This article reviews work that had the objective of introducing agricultural technologies in a marginal dryland area, the Khanasser Valley, northwestern Syria. The highly variable rainfall is barely sufficient to support livelihoods in this traditional barley

Turkey has boosted the flow of the Euphrates river passing through its dams upstream of Iraq to help farmers cope with a drought after Iraqi complaints, but it is still not enough, a top Iraqi lawmaker said on Saturday.

Iraq's parliament voted on Tuesday to force the government to demand on a greater share of water resources from neighbours upstream of its vital rivers, Turkey, Iran and Syria, in any bilateral deals with them.

In a resolution, Iraqi lawmakers agreed to block any agreement signed with the three nations that does not include a clause granting Iraq a fairer share of water resources.

With over 263 water basins shared by countries worldwide, cooperating over water is not an option, it is necessity. And it is pays to share. It

This study describes a modeling methodology for using Geographic Information Systems (GIS) tools to identify potential areas for the introduction of supplemental irrigation.

In Syria water harvesting is not much adopted by farmers. One of the reasons is that the agricultural research and extension support services in Syria lack specific and systematic knowledge on potential areas and suitable locations for water harvesting.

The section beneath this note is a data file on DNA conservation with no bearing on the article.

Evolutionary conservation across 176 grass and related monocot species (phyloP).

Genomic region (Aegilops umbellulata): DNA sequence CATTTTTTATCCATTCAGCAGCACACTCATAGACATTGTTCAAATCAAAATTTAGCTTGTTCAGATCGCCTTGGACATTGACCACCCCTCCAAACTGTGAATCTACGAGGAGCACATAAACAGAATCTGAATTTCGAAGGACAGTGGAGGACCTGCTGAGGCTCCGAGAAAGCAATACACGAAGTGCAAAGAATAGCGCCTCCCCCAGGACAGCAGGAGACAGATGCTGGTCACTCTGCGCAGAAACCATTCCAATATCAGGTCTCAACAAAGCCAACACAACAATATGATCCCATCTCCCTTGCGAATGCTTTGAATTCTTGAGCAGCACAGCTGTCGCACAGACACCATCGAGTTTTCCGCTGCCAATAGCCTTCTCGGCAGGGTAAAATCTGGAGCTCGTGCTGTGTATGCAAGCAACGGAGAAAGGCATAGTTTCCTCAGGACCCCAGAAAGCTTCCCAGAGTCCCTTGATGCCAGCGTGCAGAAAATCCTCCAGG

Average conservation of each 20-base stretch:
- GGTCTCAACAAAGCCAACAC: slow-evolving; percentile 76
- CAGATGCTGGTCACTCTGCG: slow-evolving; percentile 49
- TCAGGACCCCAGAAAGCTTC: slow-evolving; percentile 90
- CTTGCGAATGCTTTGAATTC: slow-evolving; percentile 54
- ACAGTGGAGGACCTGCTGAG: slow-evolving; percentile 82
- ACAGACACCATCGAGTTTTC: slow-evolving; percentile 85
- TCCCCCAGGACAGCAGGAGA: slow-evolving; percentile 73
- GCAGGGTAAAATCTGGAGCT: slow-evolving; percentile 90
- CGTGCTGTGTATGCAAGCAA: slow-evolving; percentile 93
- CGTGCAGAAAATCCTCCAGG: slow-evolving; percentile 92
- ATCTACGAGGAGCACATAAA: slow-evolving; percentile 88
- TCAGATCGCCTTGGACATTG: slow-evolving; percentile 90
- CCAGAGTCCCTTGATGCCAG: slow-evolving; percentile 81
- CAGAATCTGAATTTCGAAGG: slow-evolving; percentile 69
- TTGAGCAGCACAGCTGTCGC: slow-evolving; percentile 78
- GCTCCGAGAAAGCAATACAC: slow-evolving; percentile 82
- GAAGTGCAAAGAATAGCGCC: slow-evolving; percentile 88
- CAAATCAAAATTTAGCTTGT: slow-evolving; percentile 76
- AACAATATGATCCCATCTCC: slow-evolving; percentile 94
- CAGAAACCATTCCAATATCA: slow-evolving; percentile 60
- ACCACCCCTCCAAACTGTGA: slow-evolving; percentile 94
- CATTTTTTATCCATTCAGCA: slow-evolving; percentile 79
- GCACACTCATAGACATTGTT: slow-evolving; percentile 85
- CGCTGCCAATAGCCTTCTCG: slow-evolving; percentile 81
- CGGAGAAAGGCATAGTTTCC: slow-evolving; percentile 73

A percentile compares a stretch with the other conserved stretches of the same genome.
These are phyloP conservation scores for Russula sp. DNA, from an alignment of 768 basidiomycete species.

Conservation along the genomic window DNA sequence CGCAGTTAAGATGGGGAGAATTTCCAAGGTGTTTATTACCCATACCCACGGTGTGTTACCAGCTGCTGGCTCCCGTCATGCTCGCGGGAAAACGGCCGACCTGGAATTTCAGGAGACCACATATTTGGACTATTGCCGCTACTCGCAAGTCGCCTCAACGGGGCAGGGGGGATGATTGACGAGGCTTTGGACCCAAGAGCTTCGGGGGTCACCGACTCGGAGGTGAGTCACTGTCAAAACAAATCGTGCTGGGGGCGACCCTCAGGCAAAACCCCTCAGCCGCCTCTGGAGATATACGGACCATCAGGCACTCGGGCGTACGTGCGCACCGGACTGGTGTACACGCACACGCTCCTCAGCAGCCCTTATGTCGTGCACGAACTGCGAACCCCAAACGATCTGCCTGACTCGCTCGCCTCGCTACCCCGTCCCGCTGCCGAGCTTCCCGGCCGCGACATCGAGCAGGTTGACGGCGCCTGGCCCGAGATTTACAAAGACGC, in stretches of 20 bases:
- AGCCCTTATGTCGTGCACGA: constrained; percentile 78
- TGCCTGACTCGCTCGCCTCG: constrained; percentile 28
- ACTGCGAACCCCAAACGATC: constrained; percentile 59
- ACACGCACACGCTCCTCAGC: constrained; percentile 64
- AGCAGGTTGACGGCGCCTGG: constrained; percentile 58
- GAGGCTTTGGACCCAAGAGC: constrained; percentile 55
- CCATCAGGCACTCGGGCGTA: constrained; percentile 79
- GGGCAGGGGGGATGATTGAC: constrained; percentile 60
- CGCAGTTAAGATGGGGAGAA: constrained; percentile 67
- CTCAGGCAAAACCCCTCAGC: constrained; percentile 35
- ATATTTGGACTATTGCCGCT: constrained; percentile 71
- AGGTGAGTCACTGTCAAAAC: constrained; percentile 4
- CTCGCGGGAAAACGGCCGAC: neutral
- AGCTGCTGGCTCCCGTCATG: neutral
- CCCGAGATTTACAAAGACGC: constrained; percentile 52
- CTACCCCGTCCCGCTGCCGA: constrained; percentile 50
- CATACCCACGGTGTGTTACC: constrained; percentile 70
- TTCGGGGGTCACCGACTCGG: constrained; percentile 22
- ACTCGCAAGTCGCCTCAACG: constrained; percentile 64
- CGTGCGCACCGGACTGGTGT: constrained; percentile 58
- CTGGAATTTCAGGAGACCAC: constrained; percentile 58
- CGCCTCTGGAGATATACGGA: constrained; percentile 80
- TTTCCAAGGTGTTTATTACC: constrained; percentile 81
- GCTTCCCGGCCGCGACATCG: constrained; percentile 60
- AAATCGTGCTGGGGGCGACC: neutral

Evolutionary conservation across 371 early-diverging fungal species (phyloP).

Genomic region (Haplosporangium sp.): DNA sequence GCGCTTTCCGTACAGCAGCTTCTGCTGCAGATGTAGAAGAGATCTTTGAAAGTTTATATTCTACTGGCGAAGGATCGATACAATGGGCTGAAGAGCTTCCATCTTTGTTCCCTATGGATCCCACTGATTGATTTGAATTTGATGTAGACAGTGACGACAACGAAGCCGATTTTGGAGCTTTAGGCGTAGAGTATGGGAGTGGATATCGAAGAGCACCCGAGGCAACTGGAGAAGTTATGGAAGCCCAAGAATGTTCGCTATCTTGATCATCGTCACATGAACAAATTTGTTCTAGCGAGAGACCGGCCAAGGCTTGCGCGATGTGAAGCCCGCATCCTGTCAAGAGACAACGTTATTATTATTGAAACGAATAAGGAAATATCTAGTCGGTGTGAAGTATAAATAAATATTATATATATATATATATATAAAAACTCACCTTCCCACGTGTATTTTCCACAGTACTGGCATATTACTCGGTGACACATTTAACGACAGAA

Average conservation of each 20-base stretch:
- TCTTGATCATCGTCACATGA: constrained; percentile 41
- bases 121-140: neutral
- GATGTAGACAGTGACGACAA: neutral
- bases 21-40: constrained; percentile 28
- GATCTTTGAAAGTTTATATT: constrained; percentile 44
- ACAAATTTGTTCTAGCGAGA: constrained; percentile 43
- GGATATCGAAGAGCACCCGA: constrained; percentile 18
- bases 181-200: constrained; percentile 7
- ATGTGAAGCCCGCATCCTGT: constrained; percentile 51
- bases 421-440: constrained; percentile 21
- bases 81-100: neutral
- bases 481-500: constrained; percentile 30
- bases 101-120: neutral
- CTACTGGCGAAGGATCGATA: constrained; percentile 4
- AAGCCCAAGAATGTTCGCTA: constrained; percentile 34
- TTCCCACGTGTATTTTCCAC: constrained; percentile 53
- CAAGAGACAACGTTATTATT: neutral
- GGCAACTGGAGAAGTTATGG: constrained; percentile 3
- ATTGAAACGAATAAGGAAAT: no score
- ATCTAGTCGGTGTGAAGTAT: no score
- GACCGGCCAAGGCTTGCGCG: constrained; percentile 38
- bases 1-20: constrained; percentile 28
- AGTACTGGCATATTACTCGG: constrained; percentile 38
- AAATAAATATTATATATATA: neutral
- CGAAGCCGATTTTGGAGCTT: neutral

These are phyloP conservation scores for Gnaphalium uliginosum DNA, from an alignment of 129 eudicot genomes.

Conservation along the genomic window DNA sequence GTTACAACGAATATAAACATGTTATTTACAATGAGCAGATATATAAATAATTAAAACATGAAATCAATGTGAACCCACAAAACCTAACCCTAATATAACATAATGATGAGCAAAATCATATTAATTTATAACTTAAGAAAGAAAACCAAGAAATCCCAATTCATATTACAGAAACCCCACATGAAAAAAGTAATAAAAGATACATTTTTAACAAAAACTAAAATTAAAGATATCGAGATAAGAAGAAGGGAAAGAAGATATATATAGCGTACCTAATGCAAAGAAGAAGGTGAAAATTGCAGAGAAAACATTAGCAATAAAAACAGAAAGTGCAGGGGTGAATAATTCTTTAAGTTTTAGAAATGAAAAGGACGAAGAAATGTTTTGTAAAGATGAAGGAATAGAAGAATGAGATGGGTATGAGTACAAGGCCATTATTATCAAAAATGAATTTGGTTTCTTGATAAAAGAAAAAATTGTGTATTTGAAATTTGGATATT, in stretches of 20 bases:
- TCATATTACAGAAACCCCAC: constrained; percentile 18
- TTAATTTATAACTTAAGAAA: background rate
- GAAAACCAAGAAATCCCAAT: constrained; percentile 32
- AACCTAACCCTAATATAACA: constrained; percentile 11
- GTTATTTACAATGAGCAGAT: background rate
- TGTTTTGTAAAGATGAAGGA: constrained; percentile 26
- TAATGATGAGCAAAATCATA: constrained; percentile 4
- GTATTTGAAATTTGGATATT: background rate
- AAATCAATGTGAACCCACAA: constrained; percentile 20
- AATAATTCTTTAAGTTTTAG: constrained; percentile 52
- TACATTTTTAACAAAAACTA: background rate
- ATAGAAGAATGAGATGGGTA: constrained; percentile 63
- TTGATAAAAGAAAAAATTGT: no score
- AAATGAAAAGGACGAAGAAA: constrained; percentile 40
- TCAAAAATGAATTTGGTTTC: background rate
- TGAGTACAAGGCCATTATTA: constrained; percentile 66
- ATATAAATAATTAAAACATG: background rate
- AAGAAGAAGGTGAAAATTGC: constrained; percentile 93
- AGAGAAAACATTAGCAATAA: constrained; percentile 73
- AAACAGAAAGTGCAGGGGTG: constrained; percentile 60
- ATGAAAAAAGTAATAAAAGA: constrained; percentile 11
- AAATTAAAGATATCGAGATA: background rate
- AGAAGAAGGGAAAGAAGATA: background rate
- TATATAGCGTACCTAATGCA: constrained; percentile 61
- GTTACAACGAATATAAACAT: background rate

US Senate attacks delay on Syria nuclear claims TOP US politicians have questioned why the US revealed only this week that Syria had built a military-oriented nuclear plant, and asked why Washington had not shared its intelligence with the UN's nuclear watchdog. "I was surprised that they hadn't given the information to the International Atomic Energy Agency," Senator Diane Feinstein, a member of the Senate Select Committee on Intelligence, said on CNN on Sunday.

A wheat disease that could destroy most of the world's main wheat crops could strike south Asia's vast wheat fields two years earlier than research had suggested, leaving millions to starve.

The time has come for the government to get off the oil industry's back

The runaway rise in international oil prices, which recently crossed $100 a barrel, has put Indian oil companies in a spot. Even as their costs rise, they are unable to raise prices to get the resources needed for acquiring oil assets or otherwise build the infrastructure needed for oil security.

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